Primary dysmenorrhea (PD) is prevalent among adolescent girls and women of reproductive age [1]. The incidence of PD ranges from 45% to 72% of all menstruating women; moreover, among adolescent girls it can be as high as 93% [2, 3]. Its symptoms vary but typically include dull, throbbing and cramping pain in the lower abdomen during menstruation [4, 5]. Patients may also experience vomiting, nausea, diarrhea, fatigue, fever, headache, sleeplessness and backache [6, 7]. This widespread condition not only decreases social participation and the quality of life of women, but also causes significant financial losses due to inability to work and extra medical costs [8, 9].

Approximately 67% of patients with PD choose anodyne drugs to temporarily relieve pain [10]. Nonsteroidal anti-inflammatory drugs (NSAIDs) are well advocated as the first-line medication for PD [11]. However, the pharmacological treatment has been reported to be associated with adverse effects including indigestion, headache, drowsiness; and in 20%–25 of patients, failure to relieve the pain was reported [12]. Consequently, efforts have been made to identify effective, low-risk interventions [13, 14].

Acupuncture and moxibustion therapy has been used as a non-pharmacological analgesic method in China for hundreds of years. Some clinical studies have demonstrated that acupuncture and moxibustion can be as effective as, or even superior to, pharmacological drugs in relieving menstrual pain [15,16,17]. In addition, a number of systematic reviews and meta-analyses have also shown that acupuncture leads to overt reduction in the pain of dysmenorrhea [18, 19]. As a typical external treatment in acupuncture, the acupoint herbal plaster (AHP) is a non-invasive, minimal-dose, transcutaneously absorbed, pharmacological treatment modality. Technically, its performance is based on the classical acupuncture and herbal medicinal theories. The treatment starts with placing processed Chinese herbal paste on a medical sticky plaster and then applying the plaster on certain acupoints. It is used for different treatment purposes in a much gentler format but can still achieve almost the same results of needling acupuncture. The AHP has been long known for its classical use of relieving respiratory conditions including pediatric recurrent pneumonia [20], stable chronic obstructive pulmonary disease [21], asthma [22] and rhinitis [23], as well as other conditions such as acute pancreatitis [24] and male infertility [25]. Nowadays, this traditional therapy has been innovated and developed to treat a much wider range of conditions including PD. Accordingly, modern clinical observational studies [26,27,28] have also indicated that the AHP has the potential to safely and effectively alleviate menstrual pain and improve PD-related symptoms.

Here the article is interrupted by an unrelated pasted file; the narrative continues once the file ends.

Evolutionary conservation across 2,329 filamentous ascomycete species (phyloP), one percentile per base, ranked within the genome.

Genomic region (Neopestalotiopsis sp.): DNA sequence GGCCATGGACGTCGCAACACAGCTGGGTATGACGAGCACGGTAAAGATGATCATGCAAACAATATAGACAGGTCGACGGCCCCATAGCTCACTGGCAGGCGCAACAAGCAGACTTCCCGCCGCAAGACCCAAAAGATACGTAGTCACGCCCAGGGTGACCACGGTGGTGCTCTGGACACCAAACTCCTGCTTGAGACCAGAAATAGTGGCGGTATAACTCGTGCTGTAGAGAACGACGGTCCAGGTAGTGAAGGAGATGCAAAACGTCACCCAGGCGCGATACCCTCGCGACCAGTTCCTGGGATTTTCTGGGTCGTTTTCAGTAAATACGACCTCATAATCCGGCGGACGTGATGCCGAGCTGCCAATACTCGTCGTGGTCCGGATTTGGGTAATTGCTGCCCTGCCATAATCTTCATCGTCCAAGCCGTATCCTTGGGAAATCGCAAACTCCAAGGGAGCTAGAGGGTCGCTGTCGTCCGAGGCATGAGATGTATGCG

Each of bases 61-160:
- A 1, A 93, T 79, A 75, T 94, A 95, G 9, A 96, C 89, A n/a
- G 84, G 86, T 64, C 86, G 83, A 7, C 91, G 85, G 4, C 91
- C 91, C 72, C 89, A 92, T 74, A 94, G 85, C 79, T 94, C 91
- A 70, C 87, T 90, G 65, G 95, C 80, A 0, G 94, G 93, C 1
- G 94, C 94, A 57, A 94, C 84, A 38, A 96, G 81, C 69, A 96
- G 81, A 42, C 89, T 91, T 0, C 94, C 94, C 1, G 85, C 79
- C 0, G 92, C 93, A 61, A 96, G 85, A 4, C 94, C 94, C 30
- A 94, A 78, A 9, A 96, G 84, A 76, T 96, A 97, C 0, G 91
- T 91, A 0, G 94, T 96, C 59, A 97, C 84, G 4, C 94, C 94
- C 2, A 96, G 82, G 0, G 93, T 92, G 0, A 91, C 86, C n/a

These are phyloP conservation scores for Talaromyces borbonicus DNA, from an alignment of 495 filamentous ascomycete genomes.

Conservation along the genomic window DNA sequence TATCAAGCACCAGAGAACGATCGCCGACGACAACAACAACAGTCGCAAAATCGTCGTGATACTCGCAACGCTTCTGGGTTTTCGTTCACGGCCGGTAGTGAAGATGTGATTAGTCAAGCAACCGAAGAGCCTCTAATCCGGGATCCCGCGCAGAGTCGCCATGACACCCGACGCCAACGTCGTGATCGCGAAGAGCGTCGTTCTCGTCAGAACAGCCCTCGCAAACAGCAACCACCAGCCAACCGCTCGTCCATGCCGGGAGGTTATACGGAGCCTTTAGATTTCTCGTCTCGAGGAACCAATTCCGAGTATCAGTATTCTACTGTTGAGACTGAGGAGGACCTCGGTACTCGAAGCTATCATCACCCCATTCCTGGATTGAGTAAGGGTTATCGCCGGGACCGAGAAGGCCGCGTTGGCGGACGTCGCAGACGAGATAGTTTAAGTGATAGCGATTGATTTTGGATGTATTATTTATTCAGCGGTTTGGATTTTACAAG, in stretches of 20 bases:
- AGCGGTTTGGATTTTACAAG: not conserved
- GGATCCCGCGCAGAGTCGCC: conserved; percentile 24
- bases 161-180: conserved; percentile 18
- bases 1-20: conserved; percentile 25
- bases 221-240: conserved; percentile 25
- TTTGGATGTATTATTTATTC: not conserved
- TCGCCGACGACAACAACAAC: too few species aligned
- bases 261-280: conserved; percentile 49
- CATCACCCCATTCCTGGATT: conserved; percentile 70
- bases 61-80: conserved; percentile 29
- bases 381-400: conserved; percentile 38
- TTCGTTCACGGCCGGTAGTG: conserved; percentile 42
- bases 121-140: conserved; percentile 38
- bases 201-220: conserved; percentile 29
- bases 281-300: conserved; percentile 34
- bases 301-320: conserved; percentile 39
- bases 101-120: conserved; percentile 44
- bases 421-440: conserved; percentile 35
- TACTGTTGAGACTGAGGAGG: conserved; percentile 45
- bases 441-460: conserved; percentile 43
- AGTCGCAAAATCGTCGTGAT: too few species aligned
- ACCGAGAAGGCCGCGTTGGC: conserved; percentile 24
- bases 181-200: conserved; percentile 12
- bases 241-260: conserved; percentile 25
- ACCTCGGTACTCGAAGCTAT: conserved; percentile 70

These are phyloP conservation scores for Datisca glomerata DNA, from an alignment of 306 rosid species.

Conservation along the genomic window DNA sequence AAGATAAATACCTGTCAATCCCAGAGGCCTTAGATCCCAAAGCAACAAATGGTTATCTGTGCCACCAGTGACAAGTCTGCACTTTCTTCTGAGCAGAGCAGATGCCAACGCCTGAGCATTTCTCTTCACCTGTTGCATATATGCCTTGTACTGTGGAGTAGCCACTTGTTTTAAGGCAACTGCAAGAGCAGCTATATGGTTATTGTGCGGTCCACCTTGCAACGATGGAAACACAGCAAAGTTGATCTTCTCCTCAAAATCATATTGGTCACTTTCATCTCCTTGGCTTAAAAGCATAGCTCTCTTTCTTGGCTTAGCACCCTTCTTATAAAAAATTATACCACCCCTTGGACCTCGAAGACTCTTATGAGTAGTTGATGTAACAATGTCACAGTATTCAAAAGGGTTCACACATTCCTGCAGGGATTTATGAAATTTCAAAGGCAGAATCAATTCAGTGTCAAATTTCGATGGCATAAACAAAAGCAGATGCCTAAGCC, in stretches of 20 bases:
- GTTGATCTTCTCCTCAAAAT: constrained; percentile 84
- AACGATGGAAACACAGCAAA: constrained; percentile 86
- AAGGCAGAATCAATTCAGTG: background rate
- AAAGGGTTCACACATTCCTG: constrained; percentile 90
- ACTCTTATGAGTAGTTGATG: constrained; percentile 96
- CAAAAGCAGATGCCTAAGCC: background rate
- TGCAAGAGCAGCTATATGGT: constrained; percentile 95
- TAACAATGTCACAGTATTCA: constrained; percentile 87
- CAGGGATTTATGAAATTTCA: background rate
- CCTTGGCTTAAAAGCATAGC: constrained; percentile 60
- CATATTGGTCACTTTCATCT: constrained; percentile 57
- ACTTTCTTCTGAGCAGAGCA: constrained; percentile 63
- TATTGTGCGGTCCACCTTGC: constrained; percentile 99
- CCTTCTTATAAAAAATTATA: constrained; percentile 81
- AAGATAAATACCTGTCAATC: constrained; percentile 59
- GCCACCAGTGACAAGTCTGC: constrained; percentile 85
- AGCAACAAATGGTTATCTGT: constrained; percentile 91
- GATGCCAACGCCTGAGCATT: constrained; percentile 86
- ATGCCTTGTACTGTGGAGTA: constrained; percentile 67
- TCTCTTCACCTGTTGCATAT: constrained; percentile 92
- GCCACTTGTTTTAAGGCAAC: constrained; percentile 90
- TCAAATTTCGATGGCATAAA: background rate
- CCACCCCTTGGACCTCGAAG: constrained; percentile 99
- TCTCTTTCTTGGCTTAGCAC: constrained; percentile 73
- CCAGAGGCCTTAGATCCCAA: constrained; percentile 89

According to the basic Traditional Chinese Medicine (TCM) theory, the major actions of the AHP are promoting blood circulation and moving energy (Qi) within the human body. The underlying mechanism of the favorable effect of the AHP possibly originates from the dual effects of acupoint stimulation and drug actions. Based on different herbal formulas, the AHP has been reported to exert different therapeutic effects, including regulating cellular immune function, reducing pulmonary surfactant proteins, and reducing the severity of inflammation [29,30,31,32]. Modern pharmaceutical studies have demonstrated that paeoniflorin, petroleum ether-soluble fraction, eleven gingerols and others are the key chemical compound constituents within the herbs in the AHP [33,34,35,36]. The herbs that will be used in the plaster come from an ancient formula named “ShaoFu-ZhuYu Tang” (SFZYT).. This has been recognized as a safe and effective remedy to treat PD since the Qing Dynasty [37, 38]. An earlier pharmacological study showed that SFZYT inhibits the constriction of the uterine muscles and causes a favorable anti-inflammatory action [39]. Moreover, another study that employed PD-modeled rats indicated that the estradiol, oxytocin, progesterone, endothelin, β-endorphin and PGF2α were restored to normal levels after intake of SFZYT [33]. These bioactive components within SFZYT can be absorbed transcutaneously from the herbal plaster. Hence, they can play a crucial role in regulating the whole body.

Unfortunately, there is a lack of high-quality clinical trials until now that have assessed the efficacy and safety of the AHP for PD. Therefore, we designed this clinical trial to fill this gap. To our knowledge, this study is the first RCT to date with a placebo design to test the efficacy and safety of the AHP on PD.


Study design

This proposed study is a single-centered, randomized, placebo-controlled trial which was devised following the Consolidated Standards of Reporting Trials (CONSORT) Statement recommendations [40] and the Standardized Protocol Items: Recommendations for Interventional Trials (SPIRIT) guidelines Additional file 1 [41]. Ethical approval has been obtained from the Institutional Review Board (IRB) of the Teaching Hospital of Chengdu University of Traditional Chinese Medicine (Approval No. 2016KL–003). We registered the study on the Chinese Clinical Trial Registry (Registration No. ChiCTR-IOR-16008701) in 2016.

The study will take place in the 3rd Affiliated Hospital of Chengdu University of TCM. During a run-in period of three menstrual cycles prior to randomization, the patients will be required to complete a Dysmenorrhea Diary (DD) and record related symptom scores every month to establish an individualized baseline score. A total of 180 subjects meeting the including criteria will be allocated randomly to three research groups that include one experimental group of the AHP and two control groups of the acupoint placebo plaster (APP) group and the waiting-list WL group. After randomization, subjects in the AHP and APP groups will receive treatments for another three menstrual cycles. Follow-up assessments through telephone calls or social media smartphone application will be processed for the last period of three menstrual cycles until the completion of study. Altogether it takes 9 months of three stages with three period cycles in each session. (See Fig. 1 for the study flowchart, and Fig. 2 for the assessment schedule).